The tiny island of Lampedusa lies in the Mediterranean Sea about 150 miles south of Sicily, and like Sicily is part of Italy. Because of its proximity to Tunisia and north Africa however, it is the chosen port of call for thousands of refugees every year. There are only 4,500 permanent Lampedusans, yet it is estimated that some 20,000 refugees have passed through Lampedusa over the past few years. These people are fleeing wars and unrest in Tunisia and Libya and are seeking a better life in Italy and the EU at large. However, as with any situation where two cultures collide in frenzied fashion, there are many misgivings feelings of hostility. The problem has been festering for a while, in April Italian Prime Minster Silvio Berlusconi paid a visit to the island and promised to “[C]lear the island of migrants in record time.” The situation is similar to that occurring in the south-western United States with migrants form Mexico looking to cross the boarder and start a new life in the U.S.
Unfortunately, as with the Mexican migrants, the Tunisian and Libyan refugees are willing to take any means necessary to get to a better life. Many do not make it. Just today, 25 bodies were found in the engine compartment of a 50-foot boat. What’s more, there were 271 survivors. This boat, no bigger than a small commercial fishing boat, was smuggling more than 300 people. While we have seen the numbers of people seeking asylum shrink dramatically over the past decade, new struggles in north Africa, the Middle East, the Horn of Africa, and elsewhere are putting strain on international humanitarian organizations. And this is just one incident. It’s estimated that one in ten refugees dies on their journey. There have been at least 800 people who have died trying to get to Lampedusa over the past months. Stories similar to today’s highlight these tragedies and have been documented by the Office of the United Nations High Commissioner on Refugees here, here, and here.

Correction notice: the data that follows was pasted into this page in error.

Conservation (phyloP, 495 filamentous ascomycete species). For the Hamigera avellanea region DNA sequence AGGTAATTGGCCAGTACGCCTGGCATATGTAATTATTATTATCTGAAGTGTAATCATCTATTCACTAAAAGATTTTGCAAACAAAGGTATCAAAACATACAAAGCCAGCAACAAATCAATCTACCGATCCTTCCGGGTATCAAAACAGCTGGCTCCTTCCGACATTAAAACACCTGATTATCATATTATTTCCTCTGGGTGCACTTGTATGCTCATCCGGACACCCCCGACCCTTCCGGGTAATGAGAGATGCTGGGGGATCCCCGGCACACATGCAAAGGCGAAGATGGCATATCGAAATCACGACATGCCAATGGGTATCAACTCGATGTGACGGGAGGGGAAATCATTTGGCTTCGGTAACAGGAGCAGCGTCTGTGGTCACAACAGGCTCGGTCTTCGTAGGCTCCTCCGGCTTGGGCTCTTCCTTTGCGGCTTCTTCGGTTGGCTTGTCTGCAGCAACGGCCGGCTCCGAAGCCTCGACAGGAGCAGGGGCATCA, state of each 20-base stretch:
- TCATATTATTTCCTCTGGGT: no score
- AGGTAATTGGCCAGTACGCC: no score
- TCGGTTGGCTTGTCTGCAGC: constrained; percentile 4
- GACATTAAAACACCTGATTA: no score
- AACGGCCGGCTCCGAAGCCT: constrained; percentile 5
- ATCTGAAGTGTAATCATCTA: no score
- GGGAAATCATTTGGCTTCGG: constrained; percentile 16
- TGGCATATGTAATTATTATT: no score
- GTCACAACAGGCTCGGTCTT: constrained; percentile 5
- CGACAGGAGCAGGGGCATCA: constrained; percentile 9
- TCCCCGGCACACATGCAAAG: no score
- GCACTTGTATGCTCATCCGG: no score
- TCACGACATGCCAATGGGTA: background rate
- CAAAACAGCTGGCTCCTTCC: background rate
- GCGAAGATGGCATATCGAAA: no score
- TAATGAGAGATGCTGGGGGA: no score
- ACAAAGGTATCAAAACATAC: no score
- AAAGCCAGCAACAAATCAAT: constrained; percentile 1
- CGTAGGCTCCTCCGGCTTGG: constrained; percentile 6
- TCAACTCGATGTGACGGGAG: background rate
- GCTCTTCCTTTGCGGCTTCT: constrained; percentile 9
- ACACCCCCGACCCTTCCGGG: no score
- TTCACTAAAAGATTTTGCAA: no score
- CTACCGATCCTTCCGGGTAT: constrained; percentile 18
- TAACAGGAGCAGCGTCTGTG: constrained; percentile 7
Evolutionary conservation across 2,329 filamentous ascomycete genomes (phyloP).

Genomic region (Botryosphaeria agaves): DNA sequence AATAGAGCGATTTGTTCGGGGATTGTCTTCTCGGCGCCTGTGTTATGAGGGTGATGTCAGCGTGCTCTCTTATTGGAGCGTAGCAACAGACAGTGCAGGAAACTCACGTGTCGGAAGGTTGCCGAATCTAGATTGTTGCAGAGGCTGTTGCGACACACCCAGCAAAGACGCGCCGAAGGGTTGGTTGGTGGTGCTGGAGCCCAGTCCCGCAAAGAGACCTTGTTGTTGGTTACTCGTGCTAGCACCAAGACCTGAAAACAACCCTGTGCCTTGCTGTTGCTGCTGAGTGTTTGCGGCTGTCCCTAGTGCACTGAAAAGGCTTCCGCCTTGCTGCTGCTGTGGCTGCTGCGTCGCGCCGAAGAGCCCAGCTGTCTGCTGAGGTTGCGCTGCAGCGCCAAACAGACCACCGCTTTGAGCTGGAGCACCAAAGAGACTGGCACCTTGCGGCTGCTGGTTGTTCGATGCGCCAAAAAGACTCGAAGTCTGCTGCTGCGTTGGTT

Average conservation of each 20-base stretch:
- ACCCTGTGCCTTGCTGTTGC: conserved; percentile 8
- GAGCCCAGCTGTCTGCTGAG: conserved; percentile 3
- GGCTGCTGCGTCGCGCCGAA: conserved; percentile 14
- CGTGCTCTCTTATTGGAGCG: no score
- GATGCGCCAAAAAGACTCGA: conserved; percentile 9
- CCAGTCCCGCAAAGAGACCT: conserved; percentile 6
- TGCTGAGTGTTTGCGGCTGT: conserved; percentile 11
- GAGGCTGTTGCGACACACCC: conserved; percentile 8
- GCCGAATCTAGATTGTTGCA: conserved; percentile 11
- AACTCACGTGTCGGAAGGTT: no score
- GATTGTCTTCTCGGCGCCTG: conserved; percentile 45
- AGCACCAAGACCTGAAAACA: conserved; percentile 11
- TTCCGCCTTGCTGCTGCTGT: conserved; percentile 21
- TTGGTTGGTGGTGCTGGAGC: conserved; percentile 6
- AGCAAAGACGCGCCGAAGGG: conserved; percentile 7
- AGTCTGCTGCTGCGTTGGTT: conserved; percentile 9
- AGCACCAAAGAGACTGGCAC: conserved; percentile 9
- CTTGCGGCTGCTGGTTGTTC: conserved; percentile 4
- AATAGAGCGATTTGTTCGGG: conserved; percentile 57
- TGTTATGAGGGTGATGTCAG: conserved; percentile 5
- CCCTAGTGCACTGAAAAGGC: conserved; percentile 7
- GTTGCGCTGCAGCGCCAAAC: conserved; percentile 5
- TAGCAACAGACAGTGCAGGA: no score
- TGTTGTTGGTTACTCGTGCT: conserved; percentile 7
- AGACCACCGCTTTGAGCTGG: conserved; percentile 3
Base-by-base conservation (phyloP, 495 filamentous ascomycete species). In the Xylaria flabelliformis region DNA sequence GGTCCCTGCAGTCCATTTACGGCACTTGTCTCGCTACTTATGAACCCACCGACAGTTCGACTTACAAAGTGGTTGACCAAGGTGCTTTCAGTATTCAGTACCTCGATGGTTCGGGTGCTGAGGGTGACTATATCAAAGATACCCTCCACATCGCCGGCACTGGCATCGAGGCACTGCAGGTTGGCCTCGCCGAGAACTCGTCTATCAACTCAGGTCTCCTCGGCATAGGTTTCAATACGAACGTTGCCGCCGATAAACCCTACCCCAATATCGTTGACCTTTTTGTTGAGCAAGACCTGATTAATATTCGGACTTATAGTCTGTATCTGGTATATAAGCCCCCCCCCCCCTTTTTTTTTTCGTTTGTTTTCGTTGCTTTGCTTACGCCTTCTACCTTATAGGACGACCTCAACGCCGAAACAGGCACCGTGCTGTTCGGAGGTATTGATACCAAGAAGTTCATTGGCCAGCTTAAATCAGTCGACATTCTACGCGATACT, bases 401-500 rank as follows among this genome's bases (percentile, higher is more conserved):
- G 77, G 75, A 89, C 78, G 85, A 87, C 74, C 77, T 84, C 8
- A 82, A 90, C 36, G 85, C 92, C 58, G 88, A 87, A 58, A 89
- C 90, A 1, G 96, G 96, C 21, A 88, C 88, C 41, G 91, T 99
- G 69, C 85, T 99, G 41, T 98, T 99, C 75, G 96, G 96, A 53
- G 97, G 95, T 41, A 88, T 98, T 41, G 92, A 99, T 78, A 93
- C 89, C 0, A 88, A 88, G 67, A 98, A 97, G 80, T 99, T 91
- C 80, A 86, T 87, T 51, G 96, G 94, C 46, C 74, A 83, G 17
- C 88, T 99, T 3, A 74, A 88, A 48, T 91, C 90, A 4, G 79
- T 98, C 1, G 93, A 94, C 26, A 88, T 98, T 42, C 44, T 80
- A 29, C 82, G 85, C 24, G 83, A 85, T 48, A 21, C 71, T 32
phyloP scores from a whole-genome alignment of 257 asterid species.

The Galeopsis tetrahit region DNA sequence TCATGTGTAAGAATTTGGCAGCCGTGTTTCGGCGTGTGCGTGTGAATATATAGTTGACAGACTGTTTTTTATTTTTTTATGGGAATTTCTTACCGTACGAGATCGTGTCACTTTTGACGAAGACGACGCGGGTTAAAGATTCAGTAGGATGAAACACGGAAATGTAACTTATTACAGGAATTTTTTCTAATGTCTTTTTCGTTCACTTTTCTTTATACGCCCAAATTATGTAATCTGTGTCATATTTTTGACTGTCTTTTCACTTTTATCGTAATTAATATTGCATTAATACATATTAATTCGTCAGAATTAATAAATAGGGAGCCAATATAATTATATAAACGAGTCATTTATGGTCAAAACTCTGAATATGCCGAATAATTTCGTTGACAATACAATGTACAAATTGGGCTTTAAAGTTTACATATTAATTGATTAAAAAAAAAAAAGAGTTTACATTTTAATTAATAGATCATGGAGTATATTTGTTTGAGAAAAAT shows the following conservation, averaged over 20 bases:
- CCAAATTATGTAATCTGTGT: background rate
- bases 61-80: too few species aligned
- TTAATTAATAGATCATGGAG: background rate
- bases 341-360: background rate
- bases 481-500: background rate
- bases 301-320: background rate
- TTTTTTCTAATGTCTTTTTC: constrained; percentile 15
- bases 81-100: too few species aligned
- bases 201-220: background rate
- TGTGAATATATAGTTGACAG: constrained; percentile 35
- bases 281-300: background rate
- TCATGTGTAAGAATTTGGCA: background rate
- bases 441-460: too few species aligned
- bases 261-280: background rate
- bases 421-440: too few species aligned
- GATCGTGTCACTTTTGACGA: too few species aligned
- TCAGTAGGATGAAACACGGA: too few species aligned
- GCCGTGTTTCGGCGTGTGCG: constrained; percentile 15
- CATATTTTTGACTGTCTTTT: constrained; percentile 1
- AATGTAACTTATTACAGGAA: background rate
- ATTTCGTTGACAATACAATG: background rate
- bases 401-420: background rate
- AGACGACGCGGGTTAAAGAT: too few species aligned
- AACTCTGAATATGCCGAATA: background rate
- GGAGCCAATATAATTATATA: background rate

The UNHCR celebrates its 60th anniversary this year and is just as relevant today as it was in 1951. Originally founded to help Europeans displaced after World War II, it has since aided refugees from every major conflict on every populated continent. In 60 years, the UNHCR has helped some 50 million people get their lives back in order following displacement due to political, economic, military, or environmental factors.